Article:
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18th Century Cottage. Listed Building. Conservation Area. No Garden. No Mains Gas

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fallen121
fallen121 Posts: 901 Forumite
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Ok so I've had a good read through the threads on here and in a nutshell here is our issue:

We've just had a final bill from our old (now gone into administration) energy supplier for 3 weeks over Xmas and that was at the old fixed rates. £300. We've now been moved to a new supplier at twice the price and that's before the cap rises in April and again in October. We've worked out that by October it will cost us nearly £800 a month to heat just a few rooms using electric heating. We use a 47kg propane bottle (placed in a small outside courtyard at the back where we have to wheel it through the house as there's no external access) to heat hot water for washing but these cost £87 now (going up every day and carry the full rate of VAT although apparently we're only supposed to pay 5% on refills but that's not the deal we're getting from the only flogas supplier for miles) and that's before delivery. If we used them for heating as well we would need a delivery 4 times a month and that would provide background heating at best.

Our issue is that we have an 18th century cottage. It's listed, in a Conservation Area and on a main road. There is no outside space - well, a small front garden, but not wide enough to allow enough room to position propane gas bottles a safe distance from the house. Solar panels are prohibited by the listing of the building and the conservation status of the area which we can't change, same goes for things like oil tanks, large propane tanks or ground source heat pumps which require space and land we don't have in order to bury or hide them. Our options for insulation are similarly limited as with stone built cottages too much insulation causes damp and mould. We also lose a lot of heat from our 1960s flat roofed brick built extension at the back which wasn't built with any sort of insulation to speak of and is boiling hot in summer and freezing in winter. We could install a wood burner as we have an open fire chimney in our living room (can't afford the coal anymore and it's too inefficient) but we have nowhere to store wood - we struggled to store the coal and had to drag it all though the house which was a pain in the backside and we're not getting any younger.

Everything in the cottage - large electric stove, American fridge freezer, lighting - pre-dates any sort of energy efficiency  and will probably all need to be replaced. The amount of investment we are facing just to get our bills down is just staggering and we are really, really frightened. 

Pretty much every solution we've looked at requires large capital investment we can't afford and/or is prohibited by the listing, the conservation or the location. And even if we put the property on the market tomorrow, who would buy given the energy costs to run it and where the hell would we go? We doubt we could afford to buy another place given we bought this many years ago and don't have a large income so probably couldn't get a mortgage. My husband is retired and I will be soon as well.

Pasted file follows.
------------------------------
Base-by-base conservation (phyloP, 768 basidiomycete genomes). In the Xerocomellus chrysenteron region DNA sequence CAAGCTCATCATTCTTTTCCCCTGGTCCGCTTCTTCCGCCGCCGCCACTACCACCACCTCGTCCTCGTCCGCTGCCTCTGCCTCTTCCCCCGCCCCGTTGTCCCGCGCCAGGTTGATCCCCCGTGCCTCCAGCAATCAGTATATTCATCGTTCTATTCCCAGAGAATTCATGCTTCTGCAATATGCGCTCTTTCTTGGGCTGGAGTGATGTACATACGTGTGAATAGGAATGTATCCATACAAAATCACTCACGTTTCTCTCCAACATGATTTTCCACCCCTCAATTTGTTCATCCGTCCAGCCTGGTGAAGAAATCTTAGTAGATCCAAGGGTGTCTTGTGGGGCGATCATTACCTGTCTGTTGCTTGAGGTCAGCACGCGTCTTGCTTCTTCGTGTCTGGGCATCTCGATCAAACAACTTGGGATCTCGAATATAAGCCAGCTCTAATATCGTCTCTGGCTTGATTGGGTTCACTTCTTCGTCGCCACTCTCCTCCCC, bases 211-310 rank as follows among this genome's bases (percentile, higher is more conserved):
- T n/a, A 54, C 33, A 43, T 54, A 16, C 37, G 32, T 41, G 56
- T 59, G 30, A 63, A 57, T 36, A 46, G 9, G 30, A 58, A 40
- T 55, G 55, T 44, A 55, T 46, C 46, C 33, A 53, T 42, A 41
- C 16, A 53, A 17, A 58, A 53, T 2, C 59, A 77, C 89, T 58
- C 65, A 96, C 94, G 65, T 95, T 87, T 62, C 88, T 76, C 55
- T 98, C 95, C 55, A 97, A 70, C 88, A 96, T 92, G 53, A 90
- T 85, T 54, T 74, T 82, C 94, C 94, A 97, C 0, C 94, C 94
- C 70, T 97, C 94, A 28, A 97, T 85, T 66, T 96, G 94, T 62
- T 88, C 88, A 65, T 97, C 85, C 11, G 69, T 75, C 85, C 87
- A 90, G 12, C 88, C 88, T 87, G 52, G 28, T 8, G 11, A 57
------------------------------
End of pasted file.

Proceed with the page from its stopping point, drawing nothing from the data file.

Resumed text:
Staring down a big black hole of despair right now and really cold most of the time. The cottage has concrete floors (not installed by us) and averages 8 degrees most days so we even have to heat the bedrooms overnight or its impossible to sleep.

Don't know what to do or where to turn for advice.
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  • QrizB
    QrizB Posts: 13,822 Forumite
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    fallen121 said:
    Don't know what to do or where to turn for advice.
    I hate to say this, but could you sell up and move to somewhere more suitable? Your property sounds lovely but a money pit.


    N. Hampshire, he/him. Octopus Go elec & Tracker gas / Shell BB / Lyca mobi. Ripple Kirk Hill member.
    2.72kWp PV facing SSW installed Jan 2012. 11 x 247w panels, 3.6kw inverter. 30MWh generated, long-term average 2.6 Os.
    Taking a break, hope to be back eventually.
    Ofgem cap table, Ofgem cap explainer. Economy 7 cap explainer. Gas vs E7 vs peak elec heating costs.
  • Sandtree
    Sandtree Posts: 10,628 Forumite
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    fallen121 said:
    Everything in the cottage - large electric stove, American fridge freezer, lighting - pre-dates any sort of energy efficiency  and will probably all need to be replaced. The amount of investment we are facing just to get our bills down is just staggering and we are really, really frightened. 
    So you own the property?
    How long have you been there?

    Can't work out if you've recently bought and didn't understand the consequences or have been there for years and just not been updating things
  • greyteam1959
    greyteam1959 Posts: 4,601 Forumite
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    Sell up & move into a nice cosy flat ??
    There will always be people that will see the 'potential' in a money pit like this 

  • lohr500
    lohr500 Posts: 1,012 Forumite
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    Sadly, as QrizB and greyteam1959 have suggested, I think your best option is to sell up and move on.

    But if you are running your heaters on a standard variable electric tariff then this is THE most expensive way to heat a home. You could investigate getting modern night storage heaters installed, running on an Economy 7 tariff. And look at using Economy 7 to heat your water.. My gut feel says this will be cheaper than heating water using propane cylinders. 

    It will need a few £1000 capital to install modern night storage heaters, Economy 7 systems and water heating. If you can't afford coal for the fire, then I suspect even this longer term way to save on your costs could be out of reach.
  • pinkteapot
    pinkteapot Posts: 8,040 Forumite